With D. Cherian, R. Holmes, S. Bachman, RC. Lien and W. Large
Due to the far-reaching societal impacts, developing models and observing systems that enable reliable forecasts of the tropical Pacific Ocean in general and the Equatorial Cold Tongue (ECT) in particular are a high priority. However, global numerical models used for this purpose have significant deficiencies. Several of these deficiencies may result from poorly-constrained parameterizations in the ocean model and/or coarse grid resolution (usually 10-100 km in the horizontal and 10 m in the vertical). For example, upwelling and vertical mixing are two processes that are crucial components of the heat budget of the ECT, but these processes have traditionally been difficult to observe and depend significantly on physics that occurs at scales much smaller than a typical model grid cell. In addition, previous studies have demonstrated that these processes are sensitive to model resolution and parameterization scheme. This collaborative project includes a team of modelers and observationalists conducting and analyzing process-oriented numerical experiments designed to reveal how small-scale (below 500 km, subannual) processes contribute to upwelling, mixing and thereby the heat budget of the ECT, a “pacemaker” of global climate. Scales from about 500 km to 1 km will be addressed with high-resolution, nested simulations in a regional ocean model and scales from about 1 km to 1 m will be addressed with turbulence-resolving large eddy simulations (LES).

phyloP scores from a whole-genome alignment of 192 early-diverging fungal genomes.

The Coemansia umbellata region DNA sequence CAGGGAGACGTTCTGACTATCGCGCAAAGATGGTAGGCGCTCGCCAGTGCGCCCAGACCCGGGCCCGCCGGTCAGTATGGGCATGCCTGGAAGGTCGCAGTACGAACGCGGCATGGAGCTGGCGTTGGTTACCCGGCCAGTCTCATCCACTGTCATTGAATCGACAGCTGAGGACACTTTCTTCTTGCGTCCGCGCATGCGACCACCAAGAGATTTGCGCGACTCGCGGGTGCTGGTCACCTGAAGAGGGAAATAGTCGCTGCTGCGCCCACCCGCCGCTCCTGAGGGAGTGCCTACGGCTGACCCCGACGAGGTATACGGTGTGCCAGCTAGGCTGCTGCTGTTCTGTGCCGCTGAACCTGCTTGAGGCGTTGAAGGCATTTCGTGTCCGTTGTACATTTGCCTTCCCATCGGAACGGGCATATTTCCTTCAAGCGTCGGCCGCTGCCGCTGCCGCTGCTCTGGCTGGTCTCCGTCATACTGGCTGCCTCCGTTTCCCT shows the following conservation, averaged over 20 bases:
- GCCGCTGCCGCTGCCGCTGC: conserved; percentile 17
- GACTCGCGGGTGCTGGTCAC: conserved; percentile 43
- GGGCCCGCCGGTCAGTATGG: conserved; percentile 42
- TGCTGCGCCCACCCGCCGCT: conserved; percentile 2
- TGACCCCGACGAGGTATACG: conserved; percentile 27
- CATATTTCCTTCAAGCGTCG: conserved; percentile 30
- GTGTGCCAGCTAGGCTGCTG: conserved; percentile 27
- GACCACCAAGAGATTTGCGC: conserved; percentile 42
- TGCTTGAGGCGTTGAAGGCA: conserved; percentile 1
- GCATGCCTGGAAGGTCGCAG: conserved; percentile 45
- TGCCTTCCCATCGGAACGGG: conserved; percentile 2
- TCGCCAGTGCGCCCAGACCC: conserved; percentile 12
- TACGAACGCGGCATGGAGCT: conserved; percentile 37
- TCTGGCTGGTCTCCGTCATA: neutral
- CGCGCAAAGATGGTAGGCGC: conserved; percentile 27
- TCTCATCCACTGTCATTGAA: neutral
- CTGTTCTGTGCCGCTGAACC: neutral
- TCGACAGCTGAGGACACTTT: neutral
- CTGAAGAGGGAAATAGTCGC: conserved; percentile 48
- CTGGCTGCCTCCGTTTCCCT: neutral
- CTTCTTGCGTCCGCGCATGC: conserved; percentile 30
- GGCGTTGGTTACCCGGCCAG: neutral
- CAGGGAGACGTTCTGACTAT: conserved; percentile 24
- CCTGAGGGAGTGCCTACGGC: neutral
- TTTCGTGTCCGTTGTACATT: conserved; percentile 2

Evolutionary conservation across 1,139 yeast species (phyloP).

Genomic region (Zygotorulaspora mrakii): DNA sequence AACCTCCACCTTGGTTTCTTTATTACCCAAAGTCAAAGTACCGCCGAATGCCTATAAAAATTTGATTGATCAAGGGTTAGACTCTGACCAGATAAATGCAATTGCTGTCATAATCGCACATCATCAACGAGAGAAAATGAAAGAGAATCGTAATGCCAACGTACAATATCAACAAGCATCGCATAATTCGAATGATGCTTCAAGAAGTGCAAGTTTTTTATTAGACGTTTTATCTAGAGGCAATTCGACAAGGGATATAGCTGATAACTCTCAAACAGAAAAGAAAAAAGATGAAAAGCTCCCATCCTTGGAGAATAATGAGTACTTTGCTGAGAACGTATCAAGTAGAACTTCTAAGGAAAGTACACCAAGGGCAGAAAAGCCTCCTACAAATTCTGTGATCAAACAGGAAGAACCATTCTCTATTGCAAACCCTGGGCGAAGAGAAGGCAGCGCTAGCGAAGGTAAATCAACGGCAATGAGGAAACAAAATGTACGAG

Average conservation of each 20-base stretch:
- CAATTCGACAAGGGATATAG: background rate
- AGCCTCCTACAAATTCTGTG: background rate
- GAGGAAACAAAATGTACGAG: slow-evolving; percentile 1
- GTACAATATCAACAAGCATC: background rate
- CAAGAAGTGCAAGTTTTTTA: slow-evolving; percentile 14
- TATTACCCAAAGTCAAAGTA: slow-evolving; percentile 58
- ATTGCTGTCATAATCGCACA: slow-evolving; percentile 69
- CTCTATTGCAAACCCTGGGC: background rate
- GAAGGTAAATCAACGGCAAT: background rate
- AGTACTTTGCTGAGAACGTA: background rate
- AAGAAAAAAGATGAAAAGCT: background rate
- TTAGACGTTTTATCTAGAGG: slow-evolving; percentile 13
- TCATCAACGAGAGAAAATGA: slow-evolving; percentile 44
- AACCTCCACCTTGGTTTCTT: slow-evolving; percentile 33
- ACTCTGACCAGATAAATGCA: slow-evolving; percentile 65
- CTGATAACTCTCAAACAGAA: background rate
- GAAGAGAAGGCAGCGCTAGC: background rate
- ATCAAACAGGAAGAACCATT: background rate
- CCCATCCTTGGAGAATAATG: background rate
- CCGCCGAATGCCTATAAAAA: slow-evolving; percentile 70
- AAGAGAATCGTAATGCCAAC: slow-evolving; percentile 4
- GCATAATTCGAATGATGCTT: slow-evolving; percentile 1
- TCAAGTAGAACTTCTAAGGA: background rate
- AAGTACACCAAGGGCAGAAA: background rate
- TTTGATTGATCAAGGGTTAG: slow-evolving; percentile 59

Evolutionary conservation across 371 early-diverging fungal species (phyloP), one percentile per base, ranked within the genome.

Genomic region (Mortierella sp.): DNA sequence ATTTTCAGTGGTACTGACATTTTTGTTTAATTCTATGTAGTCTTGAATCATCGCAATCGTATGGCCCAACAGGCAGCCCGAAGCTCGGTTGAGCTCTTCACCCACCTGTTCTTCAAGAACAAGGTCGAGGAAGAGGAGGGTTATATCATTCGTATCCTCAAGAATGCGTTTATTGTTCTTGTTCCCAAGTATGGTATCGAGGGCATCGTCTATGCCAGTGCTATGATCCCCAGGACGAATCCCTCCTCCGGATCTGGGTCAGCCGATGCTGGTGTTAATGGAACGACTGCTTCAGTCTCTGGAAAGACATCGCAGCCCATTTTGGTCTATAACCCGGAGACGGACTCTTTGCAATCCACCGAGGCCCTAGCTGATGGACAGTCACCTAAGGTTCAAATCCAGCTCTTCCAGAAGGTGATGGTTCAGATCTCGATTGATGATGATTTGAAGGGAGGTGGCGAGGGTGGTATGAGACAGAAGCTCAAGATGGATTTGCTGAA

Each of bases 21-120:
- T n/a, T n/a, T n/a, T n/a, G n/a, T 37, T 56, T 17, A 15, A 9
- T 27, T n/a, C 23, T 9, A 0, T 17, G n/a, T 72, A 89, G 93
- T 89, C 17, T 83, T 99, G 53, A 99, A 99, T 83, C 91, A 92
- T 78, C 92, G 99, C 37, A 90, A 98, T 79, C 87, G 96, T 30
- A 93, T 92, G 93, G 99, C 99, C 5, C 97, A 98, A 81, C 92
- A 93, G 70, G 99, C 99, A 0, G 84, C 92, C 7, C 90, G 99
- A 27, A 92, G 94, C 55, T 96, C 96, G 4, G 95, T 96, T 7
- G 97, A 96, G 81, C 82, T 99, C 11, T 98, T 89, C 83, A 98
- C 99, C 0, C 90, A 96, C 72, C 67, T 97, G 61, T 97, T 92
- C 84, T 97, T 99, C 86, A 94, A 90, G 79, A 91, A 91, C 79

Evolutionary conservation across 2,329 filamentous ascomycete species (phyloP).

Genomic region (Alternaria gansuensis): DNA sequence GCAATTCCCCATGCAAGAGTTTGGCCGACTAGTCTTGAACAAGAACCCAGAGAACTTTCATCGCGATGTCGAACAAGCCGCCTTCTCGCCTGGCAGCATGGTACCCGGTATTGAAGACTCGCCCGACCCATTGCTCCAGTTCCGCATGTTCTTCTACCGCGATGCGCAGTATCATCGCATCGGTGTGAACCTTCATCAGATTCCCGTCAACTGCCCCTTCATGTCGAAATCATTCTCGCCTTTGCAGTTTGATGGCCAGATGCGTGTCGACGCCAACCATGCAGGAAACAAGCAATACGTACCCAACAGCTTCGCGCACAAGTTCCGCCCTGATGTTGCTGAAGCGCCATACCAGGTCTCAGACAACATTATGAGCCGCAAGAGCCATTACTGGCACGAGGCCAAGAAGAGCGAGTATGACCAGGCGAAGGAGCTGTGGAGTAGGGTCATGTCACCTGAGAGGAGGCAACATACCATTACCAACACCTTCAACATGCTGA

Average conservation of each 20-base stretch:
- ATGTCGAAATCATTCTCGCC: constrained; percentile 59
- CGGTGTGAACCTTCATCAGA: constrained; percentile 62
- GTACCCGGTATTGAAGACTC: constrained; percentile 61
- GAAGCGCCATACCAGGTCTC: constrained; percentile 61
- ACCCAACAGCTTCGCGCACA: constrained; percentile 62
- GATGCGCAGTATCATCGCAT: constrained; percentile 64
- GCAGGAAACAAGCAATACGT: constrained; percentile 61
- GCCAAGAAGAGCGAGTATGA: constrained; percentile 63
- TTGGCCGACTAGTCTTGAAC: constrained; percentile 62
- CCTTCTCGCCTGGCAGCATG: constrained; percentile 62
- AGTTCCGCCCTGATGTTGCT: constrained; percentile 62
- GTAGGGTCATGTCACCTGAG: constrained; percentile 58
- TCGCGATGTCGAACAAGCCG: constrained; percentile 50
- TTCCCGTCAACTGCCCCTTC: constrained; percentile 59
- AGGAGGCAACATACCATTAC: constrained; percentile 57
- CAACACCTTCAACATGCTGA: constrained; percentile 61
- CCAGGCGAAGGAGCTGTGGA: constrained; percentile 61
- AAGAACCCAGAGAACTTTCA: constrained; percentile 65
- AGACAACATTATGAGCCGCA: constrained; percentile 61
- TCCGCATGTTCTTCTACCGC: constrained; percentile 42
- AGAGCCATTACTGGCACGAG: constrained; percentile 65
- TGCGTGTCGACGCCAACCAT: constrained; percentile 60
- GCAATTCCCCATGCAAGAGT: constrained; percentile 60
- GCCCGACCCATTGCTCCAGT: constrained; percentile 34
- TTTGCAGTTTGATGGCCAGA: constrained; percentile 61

Cherian, D., D.B. Whitt, R. M. Holmes, R.C. Lien, S. Bachman, W. G. Large, (2020). Off-equatorial deep cycle turbulence forced by Tropical Instability Waves in the equatorial Pacific. J. Phys. Oceanogr. [doi]
Whitt, D.B., D. Cherian, R. M. Holmes, S. Bachman, R-C. Lien, W. G. Large, J. N. Moum (2021). Simulation and scaling of the vertical heat transport in deep-cycle turbulence throughout the equatorial Pacific cold tongue